There's a running contextual commentary over all the events, and for the most part it's weak, consisting of basic and uninspired phrases. There is some great crowd interaction, though, which makes events all the more exciting, and hearing the raucous rumble of the crowd makes crossing the finish line all the sweeter. For those not content with just winning gold medals, there are opportunities to crack both world and Olympic records too. You can also take the action online, where you pick a country to compete for and post your best scores to a global leaderboard. Competing for your country makes things satisfyingly competitive, even for events like kayaking where you aren't directly challenging opponents.
The presentation is slick, thanks to the bright artwork and realistic athletes. Their animations in particular are very well done, with subtle movements helping you to recognise when to execute that perfect shot or jump. The branding of the Olympics is of course infused everywhere. The logo and font are used at every available opportunity, and the menus and titles bear the garish neon colours from the marketing. Venues such as the ExCeL, Lord's Cricket Ground and the Olympic Stadium have been cheerfully recreated in the game, and the opening ceremony over the skies of London helps to set the scene and build excitement for the real thing. It's a real shame that so much effort has been put into creating the look and feel of the Games, and yet there are no likenesses of actual athletes.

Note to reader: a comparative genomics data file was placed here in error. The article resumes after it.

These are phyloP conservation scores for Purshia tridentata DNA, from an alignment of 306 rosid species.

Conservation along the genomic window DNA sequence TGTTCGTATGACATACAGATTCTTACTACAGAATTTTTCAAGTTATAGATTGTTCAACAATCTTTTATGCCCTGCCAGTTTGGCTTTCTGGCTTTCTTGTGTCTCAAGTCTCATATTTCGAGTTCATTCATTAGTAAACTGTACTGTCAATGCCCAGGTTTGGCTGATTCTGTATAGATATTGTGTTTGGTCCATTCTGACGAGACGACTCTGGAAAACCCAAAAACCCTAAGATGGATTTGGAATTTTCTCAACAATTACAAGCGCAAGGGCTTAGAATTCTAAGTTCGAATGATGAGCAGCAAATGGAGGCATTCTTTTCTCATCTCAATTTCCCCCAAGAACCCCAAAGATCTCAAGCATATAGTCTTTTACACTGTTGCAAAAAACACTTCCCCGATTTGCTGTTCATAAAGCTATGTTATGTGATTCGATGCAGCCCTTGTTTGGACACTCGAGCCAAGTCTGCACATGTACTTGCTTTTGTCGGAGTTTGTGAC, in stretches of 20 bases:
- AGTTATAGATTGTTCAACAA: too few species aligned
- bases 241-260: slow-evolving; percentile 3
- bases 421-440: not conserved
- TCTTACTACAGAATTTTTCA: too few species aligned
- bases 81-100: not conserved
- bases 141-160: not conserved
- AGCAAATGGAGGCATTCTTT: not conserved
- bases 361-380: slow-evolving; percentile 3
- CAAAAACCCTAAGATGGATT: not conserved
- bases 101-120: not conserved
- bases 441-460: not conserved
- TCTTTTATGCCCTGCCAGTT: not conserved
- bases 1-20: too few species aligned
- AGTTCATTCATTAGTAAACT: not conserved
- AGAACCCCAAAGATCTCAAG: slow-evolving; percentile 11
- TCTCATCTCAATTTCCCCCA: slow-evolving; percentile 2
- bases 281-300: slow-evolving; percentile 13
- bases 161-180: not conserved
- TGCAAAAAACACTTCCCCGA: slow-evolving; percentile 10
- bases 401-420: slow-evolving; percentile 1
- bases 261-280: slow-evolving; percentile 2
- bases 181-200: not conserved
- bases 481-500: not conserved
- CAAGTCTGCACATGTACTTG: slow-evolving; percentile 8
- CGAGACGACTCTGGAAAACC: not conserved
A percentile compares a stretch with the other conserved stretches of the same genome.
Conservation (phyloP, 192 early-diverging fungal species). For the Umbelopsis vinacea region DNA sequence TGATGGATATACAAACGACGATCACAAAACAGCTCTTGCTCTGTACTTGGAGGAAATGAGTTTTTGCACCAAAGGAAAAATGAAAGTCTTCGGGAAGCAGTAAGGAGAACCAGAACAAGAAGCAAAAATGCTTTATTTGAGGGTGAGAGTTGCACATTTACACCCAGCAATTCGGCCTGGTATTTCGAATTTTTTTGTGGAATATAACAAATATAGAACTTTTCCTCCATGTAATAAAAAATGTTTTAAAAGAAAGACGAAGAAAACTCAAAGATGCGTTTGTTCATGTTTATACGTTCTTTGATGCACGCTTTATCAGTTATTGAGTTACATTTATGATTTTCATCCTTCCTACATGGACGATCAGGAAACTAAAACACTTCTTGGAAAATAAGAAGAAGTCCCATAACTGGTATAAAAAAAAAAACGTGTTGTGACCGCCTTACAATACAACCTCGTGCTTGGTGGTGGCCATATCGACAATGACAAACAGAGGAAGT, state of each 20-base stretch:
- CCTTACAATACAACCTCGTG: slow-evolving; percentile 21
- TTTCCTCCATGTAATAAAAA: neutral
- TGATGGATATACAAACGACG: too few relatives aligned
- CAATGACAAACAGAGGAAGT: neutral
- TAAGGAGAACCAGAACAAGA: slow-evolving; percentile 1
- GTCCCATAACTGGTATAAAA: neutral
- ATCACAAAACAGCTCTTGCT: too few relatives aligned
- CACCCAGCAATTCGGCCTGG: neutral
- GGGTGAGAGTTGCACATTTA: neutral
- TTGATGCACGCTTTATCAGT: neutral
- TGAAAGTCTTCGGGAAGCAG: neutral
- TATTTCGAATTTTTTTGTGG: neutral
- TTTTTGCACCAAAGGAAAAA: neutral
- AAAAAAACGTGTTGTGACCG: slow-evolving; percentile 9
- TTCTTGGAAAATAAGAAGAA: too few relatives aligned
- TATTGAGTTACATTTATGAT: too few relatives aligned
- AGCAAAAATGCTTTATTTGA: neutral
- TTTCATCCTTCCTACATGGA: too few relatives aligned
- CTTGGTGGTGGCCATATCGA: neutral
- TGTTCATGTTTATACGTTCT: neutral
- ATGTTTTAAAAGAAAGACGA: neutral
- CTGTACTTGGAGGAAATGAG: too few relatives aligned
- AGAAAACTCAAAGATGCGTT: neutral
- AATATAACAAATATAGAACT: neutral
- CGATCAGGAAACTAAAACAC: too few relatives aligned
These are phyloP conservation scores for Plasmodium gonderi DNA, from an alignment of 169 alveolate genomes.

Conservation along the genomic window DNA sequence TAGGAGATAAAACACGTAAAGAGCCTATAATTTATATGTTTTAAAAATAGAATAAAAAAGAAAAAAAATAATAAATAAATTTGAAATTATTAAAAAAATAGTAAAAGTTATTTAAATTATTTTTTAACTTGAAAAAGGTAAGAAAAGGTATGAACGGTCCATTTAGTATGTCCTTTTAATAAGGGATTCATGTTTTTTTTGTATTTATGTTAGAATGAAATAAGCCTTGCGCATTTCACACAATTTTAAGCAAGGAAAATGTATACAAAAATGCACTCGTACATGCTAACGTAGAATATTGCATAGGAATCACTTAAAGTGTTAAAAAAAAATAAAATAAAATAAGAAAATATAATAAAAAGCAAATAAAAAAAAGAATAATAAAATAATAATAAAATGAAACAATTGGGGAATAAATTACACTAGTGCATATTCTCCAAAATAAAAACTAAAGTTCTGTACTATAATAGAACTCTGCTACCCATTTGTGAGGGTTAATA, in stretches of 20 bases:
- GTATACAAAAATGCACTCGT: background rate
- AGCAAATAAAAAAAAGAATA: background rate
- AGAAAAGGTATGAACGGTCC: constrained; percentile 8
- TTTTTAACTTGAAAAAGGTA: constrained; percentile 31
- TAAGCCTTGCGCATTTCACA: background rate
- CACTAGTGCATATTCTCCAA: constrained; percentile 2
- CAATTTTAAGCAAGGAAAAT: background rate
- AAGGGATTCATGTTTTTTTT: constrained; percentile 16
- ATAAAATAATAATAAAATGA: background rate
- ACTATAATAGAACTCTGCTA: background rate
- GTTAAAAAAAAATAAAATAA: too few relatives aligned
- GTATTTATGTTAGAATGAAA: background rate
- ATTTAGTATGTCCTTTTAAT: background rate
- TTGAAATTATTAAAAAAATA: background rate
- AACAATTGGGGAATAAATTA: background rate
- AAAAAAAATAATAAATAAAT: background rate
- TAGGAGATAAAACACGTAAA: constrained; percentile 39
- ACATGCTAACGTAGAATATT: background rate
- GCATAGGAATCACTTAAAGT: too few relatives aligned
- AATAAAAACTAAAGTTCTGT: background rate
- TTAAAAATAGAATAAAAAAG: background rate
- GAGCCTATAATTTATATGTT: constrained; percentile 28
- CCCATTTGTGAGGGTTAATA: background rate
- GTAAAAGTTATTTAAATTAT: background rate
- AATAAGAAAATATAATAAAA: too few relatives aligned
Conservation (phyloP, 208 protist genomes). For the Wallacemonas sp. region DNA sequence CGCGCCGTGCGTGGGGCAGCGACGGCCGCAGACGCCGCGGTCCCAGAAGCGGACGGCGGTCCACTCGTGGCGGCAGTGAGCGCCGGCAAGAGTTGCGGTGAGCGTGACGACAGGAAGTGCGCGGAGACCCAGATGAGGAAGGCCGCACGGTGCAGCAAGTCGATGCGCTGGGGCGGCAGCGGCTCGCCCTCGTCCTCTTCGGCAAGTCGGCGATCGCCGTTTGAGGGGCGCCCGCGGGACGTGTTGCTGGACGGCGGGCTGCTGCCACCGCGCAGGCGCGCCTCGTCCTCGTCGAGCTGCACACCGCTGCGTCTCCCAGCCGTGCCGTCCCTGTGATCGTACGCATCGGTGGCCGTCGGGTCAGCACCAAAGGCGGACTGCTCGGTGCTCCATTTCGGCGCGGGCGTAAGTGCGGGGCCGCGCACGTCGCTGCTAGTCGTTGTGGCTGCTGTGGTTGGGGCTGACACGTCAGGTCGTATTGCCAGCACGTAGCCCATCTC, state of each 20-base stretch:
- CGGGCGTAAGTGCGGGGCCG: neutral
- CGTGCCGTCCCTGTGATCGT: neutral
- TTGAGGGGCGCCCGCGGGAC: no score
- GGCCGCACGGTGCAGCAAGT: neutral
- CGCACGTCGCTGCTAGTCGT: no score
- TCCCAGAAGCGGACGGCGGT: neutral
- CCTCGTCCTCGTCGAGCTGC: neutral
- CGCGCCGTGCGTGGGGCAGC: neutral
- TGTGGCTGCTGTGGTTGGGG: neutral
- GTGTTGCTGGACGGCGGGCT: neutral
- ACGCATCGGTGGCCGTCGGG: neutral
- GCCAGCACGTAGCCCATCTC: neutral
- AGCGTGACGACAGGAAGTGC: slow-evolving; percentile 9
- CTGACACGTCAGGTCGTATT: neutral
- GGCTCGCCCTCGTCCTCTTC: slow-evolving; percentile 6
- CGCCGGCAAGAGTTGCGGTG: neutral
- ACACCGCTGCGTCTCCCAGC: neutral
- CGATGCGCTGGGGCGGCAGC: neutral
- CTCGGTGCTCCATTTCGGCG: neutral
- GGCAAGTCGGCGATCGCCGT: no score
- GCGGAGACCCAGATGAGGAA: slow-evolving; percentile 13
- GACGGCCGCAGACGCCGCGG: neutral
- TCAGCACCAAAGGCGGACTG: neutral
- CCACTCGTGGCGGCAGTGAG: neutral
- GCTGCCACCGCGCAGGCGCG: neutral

While London 2012: The Official Video Game of the Olympic Games may have a ridiculously long title, it doesn't have such a long lasting appeal. An emphasis on its dull single-player campaign, rather than the more entertaining party play mode, fails to make the most of the competitive spirit of the Olympics. There's some fun to be had with friends, but even then the uneven quality of its minigames means that as soon as the Olympics are over, London 2012 will lose its allure.'